units

PHY2042

Faculty of Science

Undergraduate - Unit

This unit entry is for students who completed this unit in 2015 only. For students planning to study the unit, please refer to the unit indexes in the the current edition of the Handbook. If you have any queries contact the managing faculty for your course or area of study.

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6 points, SCA Band 2, 0.125 EFTSL

Refer to the specific census and withdrawal dates for the semester(s) in which this unit is offered.

LevelUndergraduate
FacultyFaculty of Science
OfferedClayton Second semester 2015 (Day)
Coordinator(s)Associate Professor Roger Evans

Synopsis

The overall theme is 'homeostasis': how the body maintains a normal internal environment for optimal function. It examines the roles of three major body systems that are vital for homeostasis: the respiratory system and gas exchange, the cardiovascular system and delivery of blood and nutrients, and the kidneys and their role in maintaining body fluid composition. Attention is focused on each system at rest and in a variety of active states, and on control mechanisms in each system. In addition to the core physiology, disease states associated with dysfunctions of these systems are also studied, to allow for a greater understanding and appreciation of both the normal physiology and dysfunction of these systems.

Outcomes

On completion of this unit students will be able to:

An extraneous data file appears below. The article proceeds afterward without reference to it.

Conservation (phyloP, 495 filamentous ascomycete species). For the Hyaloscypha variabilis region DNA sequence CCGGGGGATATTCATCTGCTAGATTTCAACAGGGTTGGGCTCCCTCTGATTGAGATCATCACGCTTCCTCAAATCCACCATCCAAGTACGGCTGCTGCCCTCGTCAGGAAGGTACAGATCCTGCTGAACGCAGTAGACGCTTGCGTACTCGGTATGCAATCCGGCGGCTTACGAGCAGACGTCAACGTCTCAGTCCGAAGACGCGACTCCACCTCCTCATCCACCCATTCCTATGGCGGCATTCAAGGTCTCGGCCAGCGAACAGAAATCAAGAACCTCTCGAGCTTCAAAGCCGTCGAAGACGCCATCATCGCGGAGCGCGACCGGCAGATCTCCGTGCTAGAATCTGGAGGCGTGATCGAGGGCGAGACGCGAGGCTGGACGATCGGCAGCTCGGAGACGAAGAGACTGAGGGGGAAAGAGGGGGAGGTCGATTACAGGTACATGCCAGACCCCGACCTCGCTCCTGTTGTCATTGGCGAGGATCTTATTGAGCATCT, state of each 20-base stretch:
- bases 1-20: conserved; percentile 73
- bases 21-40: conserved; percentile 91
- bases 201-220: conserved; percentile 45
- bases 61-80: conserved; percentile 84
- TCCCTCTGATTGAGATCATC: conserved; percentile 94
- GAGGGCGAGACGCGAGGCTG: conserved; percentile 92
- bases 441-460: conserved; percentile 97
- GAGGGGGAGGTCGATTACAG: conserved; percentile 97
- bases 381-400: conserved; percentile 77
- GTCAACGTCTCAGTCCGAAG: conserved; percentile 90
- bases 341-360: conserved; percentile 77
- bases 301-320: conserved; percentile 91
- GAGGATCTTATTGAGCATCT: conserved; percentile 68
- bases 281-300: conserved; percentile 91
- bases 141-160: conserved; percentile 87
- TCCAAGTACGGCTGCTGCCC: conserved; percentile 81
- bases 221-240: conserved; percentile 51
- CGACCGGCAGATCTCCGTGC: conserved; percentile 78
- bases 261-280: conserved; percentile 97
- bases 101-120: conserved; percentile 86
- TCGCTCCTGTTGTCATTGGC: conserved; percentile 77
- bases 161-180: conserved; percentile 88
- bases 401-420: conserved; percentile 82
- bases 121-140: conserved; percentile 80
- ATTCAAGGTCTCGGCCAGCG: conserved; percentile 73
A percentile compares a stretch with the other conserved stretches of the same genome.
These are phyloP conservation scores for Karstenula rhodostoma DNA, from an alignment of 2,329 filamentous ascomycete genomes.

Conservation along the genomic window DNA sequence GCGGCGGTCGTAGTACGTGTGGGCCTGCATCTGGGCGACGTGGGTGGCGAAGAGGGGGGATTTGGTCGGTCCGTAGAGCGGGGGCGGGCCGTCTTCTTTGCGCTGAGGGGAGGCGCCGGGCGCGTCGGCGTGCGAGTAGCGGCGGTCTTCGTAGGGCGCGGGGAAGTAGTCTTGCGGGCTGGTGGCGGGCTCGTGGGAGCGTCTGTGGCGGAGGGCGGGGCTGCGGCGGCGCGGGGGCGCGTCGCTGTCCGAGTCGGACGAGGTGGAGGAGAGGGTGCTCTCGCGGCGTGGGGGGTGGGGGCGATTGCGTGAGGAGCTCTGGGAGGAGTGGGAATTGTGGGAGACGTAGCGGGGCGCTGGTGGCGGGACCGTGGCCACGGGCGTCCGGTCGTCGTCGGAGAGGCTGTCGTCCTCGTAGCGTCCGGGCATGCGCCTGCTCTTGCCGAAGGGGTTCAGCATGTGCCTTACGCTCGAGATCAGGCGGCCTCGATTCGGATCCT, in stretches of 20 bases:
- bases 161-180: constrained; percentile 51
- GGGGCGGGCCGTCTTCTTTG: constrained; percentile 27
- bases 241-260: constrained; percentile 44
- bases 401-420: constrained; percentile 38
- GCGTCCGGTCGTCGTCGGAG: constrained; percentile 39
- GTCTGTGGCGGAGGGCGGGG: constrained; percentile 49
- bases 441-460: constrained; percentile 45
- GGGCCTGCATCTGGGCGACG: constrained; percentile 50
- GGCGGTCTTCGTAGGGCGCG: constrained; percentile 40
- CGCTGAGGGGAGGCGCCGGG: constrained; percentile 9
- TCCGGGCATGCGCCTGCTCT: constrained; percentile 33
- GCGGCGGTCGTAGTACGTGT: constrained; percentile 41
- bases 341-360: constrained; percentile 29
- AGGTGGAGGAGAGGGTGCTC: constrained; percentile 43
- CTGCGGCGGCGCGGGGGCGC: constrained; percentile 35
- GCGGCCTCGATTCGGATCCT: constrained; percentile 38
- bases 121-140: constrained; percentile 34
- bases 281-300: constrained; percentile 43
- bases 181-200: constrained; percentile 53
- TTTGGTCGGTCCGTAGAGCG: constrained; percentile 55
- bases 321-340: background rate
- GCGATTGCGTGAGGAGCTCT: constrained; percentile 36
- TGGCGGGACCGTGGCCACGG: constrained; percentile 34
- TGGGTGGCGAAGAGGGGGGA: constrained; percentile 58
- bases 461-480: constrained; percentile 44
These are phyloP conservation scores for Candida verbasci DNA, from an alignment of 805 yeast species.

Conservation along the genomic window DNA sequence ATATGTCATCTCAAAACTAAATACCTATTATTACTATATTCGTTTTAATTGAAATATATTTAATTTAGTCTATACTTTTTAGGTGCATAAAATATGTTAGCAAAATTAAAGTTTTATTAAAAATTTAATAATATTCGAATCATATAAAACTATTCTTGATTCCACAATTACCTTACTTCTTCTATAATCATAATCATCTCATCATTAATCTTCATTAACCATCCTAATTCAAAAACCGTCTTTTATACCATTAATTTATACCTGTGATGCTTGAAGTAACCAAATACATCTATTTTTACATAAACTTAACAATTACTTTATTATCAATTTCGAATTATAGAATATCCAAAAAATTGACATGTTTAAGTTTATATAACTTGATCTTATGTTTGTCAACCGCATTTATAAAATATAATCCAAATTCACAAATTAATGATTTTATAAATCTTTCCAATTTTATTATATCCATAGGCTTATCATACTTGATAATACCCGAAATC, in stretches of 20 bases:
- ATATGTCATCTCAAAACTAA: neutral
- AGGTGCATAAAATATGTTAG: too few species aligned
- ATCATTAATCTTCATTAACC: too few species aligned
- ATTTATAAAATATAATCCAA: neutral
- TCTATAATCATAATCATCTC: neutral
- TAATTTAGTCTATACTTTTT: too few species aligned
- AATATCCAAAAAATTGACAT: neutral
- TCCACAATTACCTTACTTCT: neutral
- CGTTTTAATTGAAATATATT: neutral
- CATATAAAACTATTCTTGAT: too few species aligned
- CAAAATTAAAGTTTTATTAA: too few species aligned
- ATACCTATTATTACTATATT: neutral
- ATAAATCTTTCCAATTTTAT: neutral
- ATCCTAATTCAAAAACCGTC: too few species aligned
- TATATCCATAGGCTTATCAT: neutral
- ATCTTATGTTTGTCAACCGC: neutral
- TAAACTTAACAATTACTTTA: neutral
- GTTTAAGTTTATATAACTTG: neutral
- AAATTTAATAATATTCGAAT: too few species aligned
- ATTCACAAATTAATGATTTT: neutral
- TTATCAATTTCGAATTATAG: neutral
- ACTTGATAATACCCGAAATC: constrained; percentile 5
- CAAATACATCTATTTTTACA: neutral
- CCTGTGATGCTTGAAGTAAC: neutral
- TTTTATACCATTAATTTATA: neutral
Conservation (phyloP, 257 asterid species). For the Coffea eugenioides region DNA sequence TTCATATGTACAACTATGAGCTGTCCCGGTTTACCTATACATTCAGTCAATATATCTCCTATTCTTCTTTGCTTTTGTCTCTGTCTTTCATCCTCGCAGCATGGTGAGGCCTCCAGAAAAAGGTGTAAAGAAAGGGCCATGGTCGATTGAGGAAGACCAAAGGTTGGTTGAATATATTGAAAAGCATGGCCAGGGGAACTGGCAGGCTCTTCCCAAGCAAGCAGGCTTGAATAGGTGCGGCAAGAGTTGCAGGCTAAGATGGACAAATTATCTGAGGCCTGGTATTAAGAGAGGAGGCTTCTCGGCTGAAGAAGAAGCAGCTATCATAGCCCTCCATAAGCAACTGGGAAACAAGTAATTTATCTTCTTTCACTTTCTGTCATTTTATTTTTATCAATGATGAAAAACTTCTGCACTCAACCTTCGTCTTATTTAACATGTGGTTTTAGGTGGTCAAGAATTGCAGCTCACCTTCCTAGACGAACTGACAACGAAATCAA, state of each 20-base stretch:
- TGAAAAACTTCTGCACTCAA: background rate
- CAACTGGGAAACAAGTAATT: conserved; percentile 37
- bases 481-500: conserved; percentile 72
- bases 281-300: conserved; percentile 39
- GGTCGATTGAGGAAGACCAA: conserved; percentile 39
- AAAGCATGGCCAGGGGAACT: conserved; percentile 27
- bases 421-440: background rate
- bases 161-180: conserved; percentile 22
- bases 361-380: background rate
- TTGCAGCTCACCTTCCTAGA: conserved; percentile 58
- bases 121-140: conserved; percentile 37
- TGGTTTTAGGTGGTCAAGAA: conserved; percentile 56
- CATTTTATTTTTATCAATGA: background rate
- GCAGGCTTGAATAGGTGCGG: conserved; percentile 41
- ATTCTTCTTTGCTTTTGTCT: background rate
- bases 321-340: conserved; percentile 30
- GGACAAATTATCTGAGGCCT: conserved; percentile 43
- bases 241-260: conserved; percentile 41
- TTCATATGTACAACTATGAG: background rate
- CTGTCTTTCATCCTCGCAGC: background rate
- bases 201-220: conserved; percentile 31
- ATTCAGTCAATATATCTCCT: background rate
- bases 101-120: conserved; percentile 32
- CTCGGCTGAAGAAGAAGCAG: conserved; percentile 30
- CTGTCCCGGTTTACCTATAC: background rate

1. Describe the structure and function of the cardiovascular, respiratory and renal systems of the body;

  1. Explain how these body systems integrate in a way that facilitates maintenance of homeostasis and responses to challenges such as exercise and blood loss;

  1. Evaluate how altered structure and/or function of these body systems may lead to disease;

  1. Understand that our knowledge of these and other body systems, and all other areas of biology, is mainly based on evidence from experimental observations;

  1. Perform physiology laboratory techniques, including calculation of drug concentrations, the use of stimulating electrodes and physiological data acquisition systems and the tabulation and graphing of experimental data;

  1. Communicate experimental observations and the conclusions drawn from them in the form of written practical reports.

Assessment

In semester multiple-choice tests: 25%
In semester on line learning tasks: 4%
Fortnightly practical worksheet assessment: 16%
Written scientific report on one of the practical exercises: 15%
End of semester written examination (3 hours): 40%

Workload requirements

Three 1-hour lectures and one 3-hour practical class or progress review period per week

See also Unit timetable information

Chief examiner(s)

This unit applies to the following area(s) of study

Prerequisites

12 points from level one Chemistry, Biology and/or Physics units, and PHY2011; or at the discretion of the unit coordinator

Prohibitions

BMS2031, BND2011, PHY2021, PHY2810